Rare map collector explores evolving idea of Virginia

The first time William C. Wooldridge held an antique map of Virginia, he was a young Army officer taking a meandering, homesick stroll through the streets of Heidelberg, Germany.

Catching his eye from an old print shop window, the early 1600s map based on Capt. John Smith's pioneering original reminded him strongly of the Blue Ridge foothills where he grew up, he says.

And not long after buying this unexpected and pleasantly puzzling souvenir he was completely hooked.

A second and then a third antique map of Virginia followed within a year, laying the foundation for a nearly 40-year-long passion. By the time he stopping looking, studying and buying in 2009, Wooldridge had amassed more than 400 rare examples into what is widely called one of the finest collections of Virginia maps ever assembled by a private collector.

Now on deposit at The Mariners' Museum Library at Christopher Newport University, the Wooldridge Collection is the subject of a new exhibit there as well as a comprehensive new book — "Mapping Virginia: From the Age of Exploration to the Civil War" — which was written by the collector and published in November by the University of Virginia.

Like his own ardent pursuit of example after example over the years, his unusually personal descriptions of more than 300 maps reflect a mind for whom each new purchase provided the chance to grow and discover.

"When you own one of these maps, you have a very different connection to it compared to simply seeing it in a book or a museum. It's not a run-of-the-mill relationship. It's not so transient," the Suffolk collector says.

"What happens over time is that you come back to them. You see things in them you didn't see before. You become attached to them in a way that makes them part of your everyday life."

Wooldridge's long journey of exploration focused on the basics at first, with each new map providing opportunities to learn valuable lessons about rarity, condition and the potential importance of each new buy to the rest of his growing collection.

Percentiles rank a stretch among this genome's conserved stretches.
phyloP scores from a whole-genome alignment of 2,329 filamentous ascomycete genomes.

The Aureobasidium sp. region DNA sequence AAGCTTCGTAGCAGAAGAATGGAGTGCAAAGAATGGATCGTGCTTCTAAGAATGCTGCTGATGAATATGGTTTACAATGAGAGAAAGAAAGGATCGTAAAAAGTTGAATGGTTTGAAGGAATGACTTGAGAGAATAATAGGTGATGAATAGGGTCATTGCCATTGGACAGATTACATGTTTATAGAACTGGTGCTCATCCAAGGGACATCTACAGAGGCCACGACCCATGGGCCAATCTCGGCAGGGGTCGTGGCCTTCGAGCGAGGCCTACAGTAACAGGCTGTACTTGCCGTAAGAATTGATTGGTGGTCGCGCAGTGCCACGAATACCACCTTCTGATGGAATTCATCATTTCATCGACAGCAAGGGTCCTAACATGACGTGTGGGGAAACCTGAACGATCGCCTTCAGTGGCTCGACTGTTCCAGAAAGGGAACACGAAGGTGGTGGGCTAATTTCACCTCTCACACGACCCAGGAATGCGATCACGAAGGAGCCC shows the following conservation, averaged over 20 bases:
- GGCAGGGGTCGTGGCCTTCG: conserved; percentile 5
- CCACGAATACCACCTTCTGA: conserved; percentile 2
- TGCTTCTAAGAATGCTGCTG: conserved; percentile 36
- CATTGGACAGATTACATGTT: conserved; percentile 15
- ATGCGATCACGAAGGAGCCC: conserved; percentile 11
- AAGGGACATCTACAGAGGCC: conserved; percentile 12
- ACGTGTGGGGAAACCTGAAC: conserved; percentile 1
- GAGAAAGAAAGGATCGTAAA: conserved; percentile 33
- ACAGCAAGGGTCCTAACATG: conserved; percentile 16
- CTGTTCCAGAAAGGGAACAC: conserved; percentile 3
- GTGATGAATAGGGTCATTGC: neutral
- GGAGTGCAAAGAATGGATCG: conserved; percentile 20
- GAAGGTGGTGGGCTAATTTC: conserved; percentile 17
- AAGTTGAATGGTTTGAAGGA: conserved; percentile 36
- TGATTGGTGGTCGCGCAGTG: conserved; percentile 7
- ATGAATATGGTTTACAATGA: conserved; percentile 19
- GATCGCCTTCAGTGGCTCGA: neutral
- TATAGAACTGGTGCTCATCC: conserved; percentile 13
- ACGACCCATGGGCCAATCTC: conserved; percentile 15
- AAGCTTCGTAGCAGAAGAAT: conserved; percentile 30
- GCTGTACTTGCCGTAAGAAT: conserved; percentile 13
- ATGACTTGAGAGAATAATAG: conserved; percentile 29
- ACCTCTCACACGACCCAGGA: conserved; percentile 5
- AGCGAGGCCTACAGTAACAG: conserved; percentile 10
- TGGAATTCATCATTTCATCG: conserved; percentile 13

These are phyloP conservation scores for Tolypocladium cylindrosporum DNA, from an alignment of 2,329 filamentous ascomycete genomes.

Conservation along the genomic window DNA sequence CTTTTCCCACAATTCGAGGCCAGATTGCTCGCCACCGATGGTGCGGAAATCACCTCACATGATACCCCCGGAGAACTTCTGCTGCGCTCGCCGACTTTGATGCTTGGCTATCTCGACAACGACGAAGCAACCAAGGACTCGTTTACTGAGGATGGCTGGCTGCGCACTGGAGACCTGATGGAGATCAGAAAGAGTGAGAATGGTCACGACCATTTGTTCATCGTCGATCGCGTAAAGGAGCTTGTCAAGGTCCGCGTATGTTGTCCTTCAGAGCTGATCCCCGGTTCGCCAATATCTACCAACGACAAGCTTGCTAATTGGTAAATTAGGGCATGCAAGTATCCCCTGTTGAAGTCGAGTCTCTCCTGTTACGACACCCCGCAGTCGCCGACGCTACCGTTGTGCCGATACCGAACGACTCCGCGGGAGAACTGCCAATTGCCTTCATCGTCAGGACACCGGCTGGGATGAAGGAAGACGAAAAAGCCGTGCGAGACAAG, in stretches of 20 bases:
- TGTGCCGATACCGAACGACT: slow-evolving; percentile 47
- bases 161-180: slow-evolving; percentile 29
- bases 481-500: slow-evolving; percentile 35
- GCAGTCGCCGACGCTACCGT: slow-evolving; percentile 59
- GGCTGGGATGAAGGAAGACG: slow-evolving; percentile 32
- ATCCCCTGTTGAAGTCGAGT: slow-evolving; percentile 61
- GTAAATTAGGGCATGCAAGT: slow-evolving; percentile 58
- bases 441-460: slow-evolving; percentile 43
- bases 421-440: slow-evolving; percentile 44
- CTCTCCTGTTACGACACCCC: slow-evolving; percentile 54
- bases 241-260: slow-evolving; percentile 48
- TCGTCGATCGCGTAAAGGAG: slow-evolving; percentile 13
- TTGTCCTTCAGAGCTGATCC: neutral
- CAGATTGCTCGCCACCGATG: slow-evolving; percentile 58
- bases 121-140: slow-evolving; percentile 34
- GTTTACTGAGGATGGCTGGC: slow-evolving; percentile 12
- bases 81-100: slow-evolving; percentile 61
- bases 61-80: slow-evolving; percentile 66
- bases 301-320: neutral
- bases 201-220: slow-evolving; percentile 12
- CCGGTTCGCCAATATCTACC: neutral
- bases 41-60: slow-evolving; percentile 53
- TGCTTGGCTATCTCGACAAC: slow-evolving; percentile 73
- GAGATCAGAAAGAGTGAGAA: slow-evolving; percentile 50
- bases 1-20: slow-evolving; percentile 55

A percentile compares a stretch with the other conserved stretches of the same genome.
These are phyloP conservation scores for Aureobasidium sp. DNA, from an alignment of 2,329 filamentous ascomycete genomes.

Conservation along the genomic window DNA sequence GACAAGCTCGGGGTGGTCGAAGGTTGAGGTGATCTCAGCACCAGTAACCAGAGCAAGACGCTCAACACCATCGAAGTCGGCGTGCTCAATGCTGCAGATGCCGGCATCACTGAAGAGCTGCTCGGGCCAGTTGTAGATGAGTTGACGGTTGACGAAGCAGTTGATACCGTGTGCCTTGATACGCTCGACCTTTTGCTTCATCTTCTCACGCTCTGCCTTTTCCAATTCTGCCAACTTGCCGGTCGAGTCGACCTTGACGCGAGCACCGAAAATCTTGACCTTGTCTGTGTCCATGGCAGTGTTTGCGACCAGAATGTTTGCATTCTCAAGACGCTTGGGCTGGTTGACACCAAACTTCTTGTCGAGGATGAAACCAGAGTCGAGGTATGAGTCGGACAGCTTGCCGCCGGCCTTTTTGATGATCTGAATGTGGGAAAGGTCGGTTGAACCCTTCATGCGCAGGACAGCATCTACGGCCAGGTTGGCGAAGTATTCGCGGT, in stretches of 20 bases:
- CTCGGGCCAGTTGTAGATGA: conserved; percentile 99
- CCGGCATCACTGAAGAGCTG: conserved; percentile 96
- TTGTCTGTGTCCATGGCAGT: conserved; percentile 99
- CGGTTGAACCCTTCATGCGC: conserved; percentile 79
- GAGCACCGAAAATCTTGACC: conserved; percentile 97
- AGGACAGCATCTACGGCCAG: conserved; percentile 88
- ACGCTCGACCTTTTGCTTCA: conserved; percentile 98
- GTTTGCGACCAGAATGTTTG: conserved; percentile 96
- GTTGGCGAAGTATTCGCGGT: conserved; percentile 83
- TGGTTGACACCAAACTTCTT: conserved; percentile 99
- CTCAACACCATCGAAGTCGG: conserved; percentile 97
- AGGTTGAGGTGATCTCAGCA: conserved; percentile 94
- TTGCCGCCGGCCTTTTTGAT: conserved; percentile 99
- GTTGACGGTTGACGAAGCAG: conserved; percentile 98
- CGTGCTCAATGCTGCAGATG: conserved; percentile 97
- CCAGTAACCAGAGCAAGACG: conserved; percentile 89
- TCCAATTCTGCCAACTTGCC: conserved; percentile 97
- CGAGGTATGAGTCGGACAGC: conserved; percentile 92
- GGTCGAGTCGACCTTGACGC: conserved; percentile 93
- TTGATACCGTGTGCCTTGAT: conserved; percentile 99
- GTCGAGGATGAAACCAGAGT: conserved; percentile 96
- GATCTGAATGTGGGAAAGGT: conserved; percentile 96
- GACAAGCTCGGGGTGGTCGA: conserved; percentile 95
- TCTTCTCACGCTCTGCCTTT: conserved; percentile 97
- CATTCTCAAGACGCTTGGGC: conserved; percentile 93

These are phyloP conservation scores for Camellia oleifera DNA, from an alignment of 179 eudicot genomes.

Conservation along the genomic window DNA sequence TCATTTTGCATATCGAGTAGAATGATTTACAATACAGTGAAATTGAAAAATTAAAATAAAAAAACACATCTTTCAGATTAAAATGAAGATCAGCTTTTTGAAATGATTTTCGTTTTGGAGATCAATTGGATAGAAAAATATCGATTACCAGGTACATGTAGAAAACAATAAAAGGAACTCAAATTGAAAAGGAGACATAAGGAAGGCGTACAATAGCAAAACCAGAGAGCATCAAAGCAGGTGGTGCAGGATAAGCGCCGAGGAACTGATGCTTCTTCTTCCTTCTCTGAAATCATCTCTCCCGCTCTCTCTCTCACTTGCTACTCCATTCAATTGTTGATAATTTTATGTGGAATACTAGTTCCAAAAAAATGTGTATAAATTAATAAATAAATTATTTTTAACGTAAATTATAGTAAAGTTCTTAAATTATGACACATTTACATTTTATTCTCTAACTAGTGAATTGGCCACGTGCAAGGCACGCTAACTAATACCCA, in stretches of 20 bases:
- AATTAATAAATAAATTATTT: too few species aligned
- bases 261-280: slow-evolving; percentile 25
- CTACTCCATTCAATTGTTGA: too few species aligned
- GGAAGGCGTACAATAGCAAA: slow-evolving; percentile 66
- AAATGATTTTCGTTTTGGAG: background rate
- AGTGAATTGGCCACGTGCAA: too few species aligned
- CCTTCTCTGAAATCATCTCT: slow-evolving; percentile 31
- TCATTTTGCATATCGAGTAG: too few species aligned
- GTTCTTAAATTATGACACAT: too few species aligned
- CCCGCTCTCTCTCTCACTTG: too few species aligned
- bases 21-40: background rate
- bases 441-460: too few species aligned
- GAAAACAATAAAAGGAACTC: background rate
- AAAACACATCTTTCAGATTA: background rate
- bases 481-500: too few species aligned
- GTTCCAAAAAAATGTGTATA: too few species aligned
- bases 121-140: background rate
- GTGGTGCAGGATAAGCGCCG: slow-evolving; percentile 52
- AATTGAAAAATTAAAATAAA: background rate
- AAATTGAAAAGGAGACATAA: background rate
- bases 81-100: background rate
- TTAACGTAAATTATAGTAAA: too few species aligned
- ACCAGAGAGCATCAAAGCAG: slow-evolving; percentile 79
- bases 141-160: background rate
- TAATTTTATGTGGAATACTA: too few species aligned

In many ways, the retired Norfolk Southern Corp. attorney says, he was collecting information as much as the maps themselves, delving not just into the history of printmaking and the development of atlases and maps but also a constantly growing network of scholars, collectors and dealers.

Over time, he learned how to tell good period color from the recent and the old. He also learned to recognize the telltale signs of an early and thus more desirable "strike" made by a printing plate so new, sharp and crisp it would literally squeeze down into the paper.

"Until you look at a lot of them, you don't know what a good map is, what's in good condition, what's rare and what's not," Wooldridge explains.

"And I didn't have a prodigious amount of money, so I did a lot of looking before I bought."

Some 10 or 15 years passed before Wooldridge began to feel competent as a collector.

Not long after that he discovered something else that had been restricting his efforts even more than his untrained eye or his budget.

What he hadn't understood when he started out was the encyclopedic range of reasons why this history-charged place had spawned so maps, and why — over the course of hundreds of years — they had sometimes taken such puzzling forms.

"For the longest time I wanted something that looked liked Virginia, and then I realized that Virginia was much more of an idea than a geographic place," he says.

"There are no neutral maps. None of these maps was made without an agenda."

That realization led Wooldridge to collect not just one map describing the 1781 victory at Yorktown, for example, but a whole portfolio that includes American maps showcasing Washington's tent, French maps underscoring the crucial role of their fleet at the Battle of the Capes and British maps that describe the siege in detail yet seem to ignore the American and French triumph.

He also spent years looking for such curious yet revealing specimens as a 1613 German map that depicts the James River, Jamestown and the upriver settlement of Henricus yet is so speculative about the surrounding landscape that it fills it in with vast expanses of open, cultivated fields and stoutly defended palisades that didn't exist.